Support the Largest Exchange Mailboxes

Leverage the latest advances in VMware vSphere and Exchange performance to run the largest mailbox server instances with confidence that performance will match or exceed physical performance.

The performance and scalability of VMware vSphere have improved dramatically over the latest product releases. vSphere is able to handle the most demanding workloads thanks to improvements such as:

  • Virtual machine scalability increased to 32 vCPU and 1TB of memory
  • VMware vSphere Disk IO scalability increased to more than 100,000 IOPS, enabling VMware ESX to support IO-intensive applications such as Exchange and large databases
  • VMware vSphere network IO increased to 36 Gbps

Today, a single virtual machine with 32 vCPUs is larger than the largest Microsoft recommended Exchange 2010 configurations for single role on a server (12 cores or vCPUs) and multiple roles on a server (24 cores or vCPUs). At the same time, Microsoft Exchange 2010 and 2007 include architectural and performance improvements that significantly reduce the IO requirements as compared to Exchange 2003:

  • Cache increased from 900MB to multi-GB
  • 70 percent reduction in disk IO
  • Read / write ratio reduced to 1:1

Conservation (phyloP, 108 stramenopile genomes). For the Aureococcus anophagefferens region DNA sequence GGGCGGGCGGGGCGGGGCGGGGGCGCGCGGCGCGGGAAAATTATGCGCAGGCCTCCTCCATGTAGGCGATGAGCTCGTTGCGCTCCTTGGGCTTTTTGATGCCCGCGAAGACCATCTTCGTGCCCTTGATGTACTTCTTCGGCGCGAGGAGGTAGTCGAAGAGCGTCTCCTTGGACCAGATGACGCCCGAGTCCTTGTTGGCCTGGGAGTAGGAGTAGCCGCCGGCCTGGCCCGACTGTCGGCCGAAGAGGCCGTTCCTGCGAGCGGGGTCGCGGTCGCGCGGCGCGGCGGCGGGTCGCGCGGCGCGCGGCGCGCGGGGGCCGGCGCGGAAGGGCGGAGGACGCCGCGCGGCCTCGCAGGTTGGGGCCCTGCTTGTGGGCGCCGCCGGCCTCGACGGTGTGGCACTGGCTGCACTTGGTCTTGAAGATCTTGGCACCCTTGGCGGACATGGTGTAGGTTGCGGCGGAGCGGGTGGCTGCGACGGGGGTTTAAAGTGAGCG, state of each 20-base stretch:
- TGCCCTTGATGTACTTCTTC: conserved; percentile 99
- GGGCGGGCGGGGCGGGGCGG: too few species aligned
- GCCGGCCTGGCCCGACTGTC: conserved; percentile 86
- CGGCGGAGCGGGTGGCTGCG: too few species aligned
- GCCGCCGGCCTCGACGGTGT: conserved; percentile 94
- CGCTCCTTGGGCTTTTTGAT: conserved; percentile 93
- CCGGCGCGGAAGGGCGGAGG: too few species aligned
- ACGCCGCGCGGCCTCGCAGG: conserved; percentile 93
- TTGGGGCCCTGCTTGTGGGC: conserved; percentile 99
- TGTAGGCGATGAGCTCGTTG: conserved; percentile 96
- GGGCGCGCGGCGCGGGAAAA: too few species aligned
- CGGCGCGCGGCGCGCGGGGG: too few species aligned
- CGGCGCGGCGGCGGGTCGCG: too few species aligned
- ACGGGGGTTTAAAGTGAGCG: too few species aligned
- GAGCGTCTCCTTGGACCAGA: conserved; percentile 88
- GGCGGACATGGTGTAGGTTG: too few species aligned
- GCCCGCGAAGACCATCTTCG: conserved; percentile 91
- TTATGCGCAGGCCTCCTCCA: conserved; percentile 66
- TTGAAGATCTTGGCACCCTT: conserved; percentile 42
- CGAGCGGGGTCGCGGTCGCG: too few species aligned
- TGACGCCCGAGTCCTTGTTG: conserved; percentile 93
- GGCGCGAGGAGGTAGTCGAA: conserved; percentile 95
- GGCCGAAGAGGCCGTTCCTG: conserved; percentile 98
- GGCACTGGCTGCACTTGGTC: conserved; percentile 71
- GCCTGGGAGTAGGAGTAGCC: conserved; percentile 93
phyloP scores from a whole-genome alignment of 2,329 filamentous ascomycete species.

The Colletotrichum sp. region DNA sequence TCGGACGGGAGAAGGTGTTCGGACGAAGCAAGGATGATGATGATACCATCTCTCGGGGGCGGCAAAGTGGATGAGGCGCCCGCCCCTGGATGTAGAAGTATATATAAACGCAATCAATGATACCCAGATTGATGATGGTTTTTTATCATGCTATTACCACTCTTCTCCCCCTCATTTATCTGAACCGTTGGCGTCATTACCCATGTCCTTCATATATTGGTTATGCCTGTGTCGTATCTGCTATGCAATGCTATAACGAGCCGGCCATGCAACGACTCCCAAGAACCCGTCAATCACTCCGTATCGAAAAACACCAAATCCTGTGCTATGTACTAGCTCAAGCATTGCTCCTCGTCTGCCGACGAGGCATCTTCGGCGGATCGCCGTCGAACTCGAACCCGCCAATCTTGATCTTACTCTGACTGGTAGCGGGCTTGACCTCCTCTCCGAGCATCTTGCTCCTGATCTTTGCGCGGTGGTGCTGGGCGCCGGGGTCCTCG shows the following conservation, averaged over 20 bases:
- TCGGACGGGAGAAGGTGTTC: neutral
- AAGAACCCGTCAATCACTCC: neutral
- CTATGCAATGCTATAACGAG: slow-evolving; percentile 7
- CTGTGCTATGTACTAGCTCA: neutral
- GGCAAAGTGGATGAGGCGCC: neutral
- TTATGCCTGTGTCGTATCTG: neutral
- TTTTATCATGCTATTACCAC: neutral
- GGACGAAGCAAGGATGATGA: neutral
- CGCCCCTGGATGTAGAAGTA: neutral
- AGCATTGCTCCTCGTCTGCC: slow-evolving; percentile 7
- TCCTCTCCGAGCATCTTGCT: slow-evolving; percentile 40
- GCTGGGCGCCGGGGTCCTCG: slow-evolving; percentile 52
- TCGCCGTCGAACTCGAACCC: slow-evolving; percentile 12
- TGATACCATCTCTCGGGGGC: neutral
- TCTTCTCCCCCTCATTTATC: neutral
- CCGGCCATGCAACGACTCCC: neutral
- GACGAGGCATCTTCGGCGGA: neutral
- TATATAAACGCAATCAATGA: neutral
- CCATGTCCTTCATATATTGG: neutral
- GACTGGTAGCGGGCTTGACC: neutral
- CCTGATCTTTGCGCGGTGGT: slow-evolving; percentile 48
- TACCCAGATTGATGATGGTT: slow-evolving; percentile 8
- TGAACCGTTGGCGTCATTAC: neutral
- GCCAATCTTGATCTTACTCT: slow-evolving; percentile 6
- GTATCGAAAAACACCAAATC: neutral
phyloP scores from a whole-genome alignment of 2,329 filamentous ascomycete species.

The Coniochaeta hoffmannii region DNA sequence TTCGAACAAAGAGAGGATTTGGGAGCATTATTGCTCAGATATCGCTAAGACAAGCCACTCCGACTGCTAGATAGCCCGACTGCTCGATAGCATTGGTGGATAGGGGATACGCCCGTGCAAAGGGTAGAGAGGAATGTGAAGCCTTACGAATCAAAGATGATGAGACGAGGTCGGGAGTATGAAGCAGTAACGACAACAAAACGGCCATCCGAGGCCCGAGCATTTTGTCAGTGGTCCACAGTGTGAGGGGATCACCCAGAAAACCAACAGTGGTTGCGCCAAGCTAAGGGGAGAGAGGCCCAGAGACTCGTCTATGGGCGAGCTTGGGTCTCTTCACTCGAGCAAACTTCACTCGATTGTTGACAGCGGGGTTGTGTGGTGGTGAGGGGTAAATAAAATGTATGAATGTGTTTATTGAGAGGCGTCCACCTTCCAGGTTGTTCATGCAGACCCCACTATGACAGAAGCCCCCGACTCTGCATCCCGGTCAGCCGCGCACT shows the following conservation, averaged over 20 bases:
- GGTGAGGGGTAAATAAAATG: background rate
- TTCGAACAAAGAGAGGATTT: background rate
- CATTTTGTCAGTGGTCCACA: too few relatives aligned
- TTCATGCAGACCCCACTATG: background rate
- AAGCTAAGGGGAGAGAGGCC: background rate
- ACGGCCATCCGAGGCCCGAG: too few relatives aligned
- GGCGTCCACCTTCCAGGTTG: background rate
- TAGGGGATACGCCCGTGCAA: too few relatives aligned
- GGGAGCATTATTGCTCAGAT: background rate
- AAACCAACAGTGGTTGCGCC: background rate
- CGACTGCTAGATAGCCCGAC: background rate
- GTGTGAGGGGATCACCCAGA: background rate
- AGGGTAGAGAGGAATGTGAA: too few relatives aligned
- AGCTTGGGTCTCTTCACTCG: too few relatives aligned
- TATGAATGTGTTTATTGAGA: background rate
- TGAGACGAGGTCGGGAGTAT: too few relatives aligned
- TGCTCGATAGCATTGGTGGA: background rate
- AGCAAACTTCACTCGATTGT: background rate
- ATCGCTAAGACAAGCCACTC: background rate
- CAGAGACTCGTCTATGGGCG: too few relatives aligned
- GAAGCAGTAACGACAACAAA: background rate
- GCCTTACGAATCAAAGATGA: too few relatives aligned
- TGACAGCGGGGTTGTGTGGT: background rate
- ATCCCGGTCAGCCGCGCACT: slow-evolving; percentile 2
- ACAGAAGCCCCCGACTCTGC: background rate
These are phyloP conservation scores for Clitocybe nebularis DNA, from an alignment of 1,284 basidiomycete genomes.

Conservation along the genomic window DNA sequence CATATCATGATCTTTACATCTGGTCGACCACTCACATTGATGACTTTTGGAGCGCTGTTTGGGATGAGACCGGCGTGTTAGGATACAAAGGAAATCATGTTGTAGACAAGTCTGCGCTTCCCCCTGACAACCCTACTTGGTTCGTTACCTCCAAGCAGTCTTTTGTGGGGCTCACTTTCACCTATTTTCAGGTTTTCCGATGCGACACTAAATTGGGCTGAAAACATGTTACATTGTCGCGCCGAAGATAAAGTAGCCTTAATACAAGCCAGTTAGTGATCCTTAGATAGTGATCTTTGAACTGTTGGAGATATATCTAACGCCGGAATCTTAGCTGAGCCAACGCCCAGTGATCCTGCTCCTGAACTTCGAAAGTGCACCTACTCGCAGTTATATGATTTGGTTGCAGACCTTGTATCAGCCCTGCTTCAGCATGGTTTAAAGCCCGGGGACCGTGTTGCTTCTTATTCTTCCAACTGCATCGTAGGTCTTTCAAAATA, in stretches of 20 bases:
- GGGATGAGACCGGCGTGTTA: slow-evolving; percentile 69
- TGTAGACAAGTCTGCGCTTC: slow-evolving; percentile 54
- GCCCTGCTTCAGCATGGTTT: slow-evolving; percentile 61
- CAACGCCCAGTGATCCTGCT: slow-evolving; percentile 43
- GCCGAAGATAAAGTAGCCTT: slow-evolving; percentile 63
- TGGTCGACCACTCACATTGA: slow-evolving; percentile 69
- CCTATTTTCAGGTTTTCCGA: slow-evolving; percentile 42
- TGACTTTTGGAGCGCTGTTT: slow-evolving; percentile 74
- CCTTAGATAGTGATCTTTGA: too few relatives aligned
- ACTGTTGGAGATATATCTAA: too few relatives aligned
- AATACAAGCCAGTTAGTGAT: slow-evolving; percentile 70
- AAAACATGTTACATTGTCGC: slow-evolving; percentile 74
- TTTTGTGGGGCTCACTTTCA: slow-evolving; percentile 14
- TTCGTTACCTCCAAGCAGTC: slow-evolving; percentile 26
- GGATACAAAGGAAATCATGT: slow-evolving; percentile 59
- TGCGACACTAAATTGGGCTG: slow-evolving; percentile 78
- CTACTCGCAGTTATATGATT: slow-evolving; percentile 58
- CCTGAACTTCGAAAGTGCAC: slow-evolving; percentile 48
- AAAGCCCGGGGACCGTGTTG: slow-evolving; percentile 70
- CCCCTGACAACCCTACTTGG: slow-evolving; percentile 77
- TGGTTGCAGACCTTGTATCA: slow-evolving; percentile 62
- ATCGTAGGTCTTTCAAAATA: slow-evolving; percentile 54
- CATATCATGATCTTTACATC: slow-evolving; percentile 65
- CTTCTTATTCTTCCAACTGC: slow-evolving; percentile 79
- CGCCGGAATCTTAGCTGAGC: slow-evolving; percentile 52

Together, these performance improvements ensure that even large, demanding mailbox servers perform well on vSphere with no IO bottlenecks or other performance problems. As demonstrated in our labs, Exchange can be scaled out very efficiently on vSphere (read Scale-Out Performance of Exchange 2010 Mailbox Server VMs on vSphere blog) and can be scaled up to support large mailboxes (read Exchange 2010 Scale-Up Performance on vSphere blog).

Enterprise production e-mail servers should be deployed virtualized by default.

Bill Pray, Research Director, Gartner.

Double Performance of Exchange Infrastructure

Increase the performance of your physical infrastructure by 100 percent or more. For example, without VMware, a single Exchange 2-7 mailbox running on a physical server can scale up to about 8,000 heavy user mailboxes. Using larger servers doesn’t help because the mailbox can’t leverage the additional capacity.

With VMware, Exchange mailboxes can be scaled out on multiple smaller virtual machines to maximize the throughput of the physical server. Using this approach, we have demonstrated that Exchange can be scaled out on 8 virtual machines, each supporting 2,000 very heavy mailbox users, to support 16,000 users on one 16-core server.

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